Keeping an expanding business running in a tough financial climate
With an ever greater number of people self-employed, and many people and businesses already under significant financial strain, it can be difficult to grow your business without significant financial risk. Here are several ways to allow your business the room it needs to grow, and the pros and cons of each one as a funding option.
Apply for a Bank Loan
Taking out a loan is very often the first thing people turn to when they need a quick cash injection into their business. Typically you as a business owner, or on behalf of your company, will show the bank that your business is, and will continue to make money, stating the purpose of the loan. Between you/your company and the bank, terms will be agreed upon regarding the loan amount, repayment terms, and interest rates.
Pros – A loan gives a quick influx of money into your business when you need it.
Cons – Loans require you to have existing good credit, often have high interest rates and usually require assets as collateral which can place you or your business at significant risk.
Peer to Peer Lending
Peer to peer, or P2P, lending is essentially one individual lending a sum of money to another individual or business. It’s usually done through an intermediary, most often online. Amounts can vary from micro-loans to much larger amounts. Like most loans, they usually require some sort of collateral.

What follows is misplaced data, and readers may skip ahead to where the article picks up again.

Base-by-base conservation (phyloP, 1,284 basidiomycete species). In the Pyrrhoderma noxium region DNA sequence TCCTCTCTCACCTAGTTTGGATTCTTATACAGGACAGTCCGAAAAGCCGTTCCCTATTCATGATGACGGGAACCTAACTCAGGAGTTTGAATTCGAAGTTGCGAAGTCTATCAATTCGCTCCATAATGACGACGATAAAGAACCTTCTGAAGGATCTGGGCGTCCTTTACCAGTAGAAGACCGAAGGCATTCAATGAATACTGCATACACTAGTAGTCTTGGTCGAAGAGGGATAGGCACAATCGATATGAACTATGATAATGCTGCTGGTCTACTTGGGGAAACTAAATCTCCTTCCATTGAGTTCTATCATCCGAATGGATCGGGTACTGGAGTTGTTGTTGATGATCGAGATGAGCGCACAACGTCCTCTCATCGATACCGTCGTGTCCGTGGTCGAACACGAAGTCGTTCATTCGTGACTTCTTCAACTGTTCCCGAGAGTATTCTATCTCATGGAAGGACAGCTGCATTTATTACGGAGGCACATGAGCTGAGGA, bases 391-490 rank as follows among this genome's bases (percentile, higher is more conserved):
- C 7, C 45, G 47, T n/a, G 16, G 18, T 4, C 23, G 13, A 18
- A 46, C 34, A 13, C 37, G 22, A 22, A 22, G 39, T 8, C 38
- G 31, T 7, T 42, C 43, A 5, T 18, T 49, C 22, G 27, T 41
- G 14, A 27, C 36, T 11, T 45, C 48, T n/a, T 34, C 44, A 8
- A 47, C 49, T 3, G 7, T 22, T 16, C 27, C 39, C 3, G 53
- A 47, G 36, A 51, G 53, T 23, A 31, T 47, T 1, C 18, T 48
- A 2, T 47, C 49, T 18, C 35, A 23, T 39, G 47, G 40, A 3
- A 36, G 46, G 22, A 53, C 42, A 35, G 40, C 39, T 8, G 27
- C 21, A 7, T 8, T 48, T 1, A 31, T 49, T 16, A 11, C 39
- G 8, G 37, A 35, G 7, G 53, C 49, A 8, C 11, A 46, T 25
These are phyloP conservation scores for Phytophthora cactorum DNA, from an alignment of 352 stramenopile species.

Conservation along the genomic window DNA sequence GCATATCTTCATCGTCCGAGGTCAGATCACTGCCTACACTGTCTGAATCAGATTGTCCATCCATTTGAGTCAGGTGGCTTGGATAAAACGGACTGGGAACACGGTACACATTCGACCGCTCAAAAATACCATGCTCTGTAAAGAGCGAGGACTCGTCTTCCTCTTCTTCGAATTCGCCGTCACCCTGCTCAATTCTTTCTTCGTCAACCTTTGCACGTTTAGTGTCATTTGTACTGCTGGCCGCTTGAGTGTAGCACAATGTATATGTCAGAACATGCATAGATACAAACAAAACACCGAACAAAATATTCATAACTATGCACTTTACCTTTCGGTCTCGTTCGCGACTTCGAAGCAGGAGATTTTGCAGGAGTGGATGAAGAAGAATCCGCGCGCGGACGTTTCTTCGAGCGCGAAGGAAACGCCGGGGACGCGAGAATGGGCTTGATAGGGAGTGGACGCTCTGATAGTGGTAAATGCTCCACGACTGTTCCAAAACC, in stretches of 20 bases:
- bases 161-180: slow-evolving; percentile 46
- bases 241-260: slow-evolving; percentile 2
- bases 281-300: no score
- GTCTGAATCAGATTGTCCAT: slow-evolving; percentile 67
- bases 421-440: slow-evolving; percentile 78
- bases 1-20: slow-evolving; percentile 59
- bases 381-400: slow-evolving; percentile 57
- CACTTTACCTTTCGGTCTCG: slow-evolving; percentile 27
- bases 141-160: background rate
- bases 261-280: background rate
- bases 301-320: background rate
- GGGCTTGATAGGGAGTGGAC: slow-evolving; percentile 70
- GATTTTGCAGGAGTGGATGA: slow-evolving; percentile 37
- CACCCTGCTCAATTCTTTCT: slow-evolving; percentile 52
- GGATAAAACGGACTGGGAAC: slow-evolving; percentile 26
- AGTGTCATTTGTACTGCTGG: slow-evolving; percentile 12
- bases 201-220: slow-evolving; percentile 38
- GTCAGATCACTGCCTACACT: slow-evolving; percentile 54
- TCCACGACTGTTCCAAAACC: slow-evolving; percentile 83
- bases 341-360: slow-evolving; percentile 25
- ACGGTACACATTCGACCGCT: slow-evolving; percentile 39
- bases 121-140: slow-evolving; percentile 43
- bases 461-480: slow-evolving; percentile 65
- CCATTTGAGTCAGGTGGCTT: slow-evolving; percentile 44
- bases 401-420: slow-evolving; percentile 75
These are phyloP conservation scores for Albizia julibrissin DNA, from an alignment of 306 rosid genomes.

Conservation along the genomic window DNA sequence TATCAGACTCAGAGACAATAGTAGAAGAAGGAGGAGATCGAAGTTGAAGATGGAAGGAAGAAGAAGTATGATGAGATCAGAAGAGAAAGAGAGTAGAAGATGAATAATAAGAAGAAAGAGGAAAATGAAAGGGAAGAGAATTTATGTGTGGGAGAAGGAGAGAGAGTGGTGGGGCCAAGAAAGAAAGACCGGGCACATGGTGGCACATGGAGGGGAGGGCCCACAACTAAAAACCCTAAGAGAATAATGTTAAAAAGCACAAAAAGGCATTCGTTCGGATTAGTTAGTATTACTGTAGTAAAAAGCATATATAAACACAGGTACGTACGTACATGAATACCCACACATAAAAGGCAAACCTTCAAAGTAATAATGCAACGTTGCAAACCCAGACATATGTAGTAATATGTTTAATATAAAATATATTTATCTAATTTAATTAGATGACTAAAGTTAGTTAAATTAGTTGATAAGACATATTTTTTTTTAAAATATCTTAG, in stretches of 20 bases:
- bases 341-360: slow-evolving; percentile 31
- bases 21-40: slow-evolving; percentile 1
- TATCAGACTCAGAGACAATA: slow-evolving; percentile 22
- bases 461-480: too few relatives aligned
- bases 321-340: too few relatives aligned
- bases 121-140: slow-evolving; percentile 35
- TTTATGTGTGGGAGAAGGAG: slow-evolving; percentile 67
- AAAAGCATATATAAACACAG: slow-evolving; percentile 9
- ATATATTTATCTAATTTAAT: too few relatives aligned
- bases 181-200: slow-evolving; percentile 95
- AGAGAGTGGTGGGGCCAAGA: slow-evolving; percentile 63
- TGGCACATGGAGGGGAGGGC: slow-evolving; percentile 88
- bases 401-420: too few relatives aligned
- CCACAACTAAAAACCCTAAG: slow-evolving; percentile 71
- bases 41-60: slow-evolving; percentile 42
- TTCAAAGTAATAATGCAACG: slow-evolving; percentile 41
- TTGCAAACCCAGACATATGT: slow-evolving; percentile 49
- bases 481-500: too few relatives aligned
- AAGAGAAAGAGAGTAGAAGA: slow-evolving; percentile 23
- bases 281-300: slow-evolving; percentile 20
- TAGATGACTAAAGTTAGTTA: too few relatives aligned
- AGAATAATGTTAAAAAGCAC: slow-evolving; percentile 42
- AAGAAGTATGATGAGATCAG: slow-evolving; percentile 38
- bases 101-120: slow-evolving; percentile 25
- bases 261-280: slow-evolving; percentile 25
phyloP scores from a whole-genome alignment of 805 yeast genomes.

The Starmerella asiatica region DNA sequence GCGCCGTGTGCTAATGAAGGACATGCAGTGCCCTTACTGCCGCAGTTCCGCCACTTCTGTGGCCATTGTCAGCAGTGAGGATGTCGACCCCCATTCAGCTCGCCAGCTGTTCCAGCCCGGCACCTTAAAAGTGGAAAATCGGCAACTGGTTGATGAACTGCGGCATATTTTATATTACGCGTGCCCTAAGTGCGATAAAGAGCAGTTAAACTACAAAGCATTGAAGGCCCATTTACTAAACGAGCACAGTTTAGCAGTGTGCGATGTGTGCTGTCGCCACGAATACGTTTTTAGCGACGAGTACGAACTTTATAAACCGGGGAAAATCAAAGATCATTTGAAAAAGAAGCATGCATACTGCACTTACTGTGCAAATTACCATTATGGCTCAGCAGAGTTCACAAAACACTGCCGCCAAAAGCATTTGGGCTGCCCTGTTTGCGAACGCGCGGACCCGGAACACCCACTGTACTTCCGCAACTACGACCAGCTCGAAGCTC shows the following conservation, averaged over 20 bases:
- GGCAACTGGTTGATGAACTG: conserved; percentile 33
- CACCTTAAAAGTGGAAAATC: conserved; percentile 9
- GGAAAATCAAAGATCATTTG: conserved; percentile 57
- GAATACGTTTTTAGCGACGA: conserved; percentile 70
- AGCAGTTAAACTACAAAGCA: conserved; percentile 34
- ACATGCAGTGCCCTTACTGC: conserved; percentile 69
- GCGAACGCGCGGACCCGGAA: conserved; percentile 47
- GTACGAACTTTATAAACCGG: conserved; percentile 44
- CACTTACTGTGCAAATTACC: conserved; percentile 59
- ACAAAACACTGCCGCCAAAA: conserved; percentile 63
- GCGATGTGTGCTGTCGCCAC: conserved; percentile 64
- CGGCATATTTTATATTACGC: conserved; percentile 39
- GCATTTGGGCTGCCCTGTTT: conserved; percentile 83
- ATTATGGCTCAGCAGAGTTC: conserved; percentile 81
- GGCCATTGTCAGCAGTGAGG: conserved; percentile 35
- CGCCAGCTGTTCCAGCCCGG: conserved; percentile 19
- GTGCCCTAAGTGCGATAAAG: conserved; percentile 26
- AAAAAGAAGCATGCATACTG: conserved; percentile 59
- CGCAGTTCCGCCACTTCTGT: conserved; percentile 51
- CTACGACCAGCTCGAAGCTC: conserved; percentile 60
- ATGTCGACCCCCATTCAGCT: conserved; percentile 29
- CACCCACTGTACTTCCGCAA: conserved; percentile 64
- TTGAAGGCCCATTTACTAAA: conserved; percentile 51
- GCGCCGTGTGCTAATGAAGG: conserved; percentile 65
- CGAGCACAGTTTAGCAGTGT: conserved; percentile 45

Pros – More accessible than traditional bank loans and will likely have a shorter application process. You may be able to get a lower interest rate if you go through the right channels.
Cons – Most peer to peer lending has a minimum and maximum loan amount which may be more or less than you wish to borrow. If you don’t find the right company, your interest rate may be excessive and you may incur processing fees on top of your interest.
Receivable finance is ideal for a situation in which you need to make up front payments in order to keep your business running, even when clients have yet to pay you. To resolve the problem, you can hand over unpaid accounts to a financier such as Octet (www.octet.com/receivables-finance/) in exchange a set amount of the money owed to you.
Pros – Doesn’t require additional collateral. As soon as your clients make payment, your financier is paid. Set fees as opposed to variable interest rates. Allows you to bridge financial gaps without incurring debt and will help your business maintain steady growth.
Cons – Though great for steadily growing businesses, it doesn’t always allow for rapid expansion. It’s also not ideal start-up companies without an existing client base.
If you’re still in the early days of your business, trying to keep up with monthly payments and still grow your business, look at some additional funding. Receivables finance is likely a safe option, particularly if you have yet to repay your startup capital.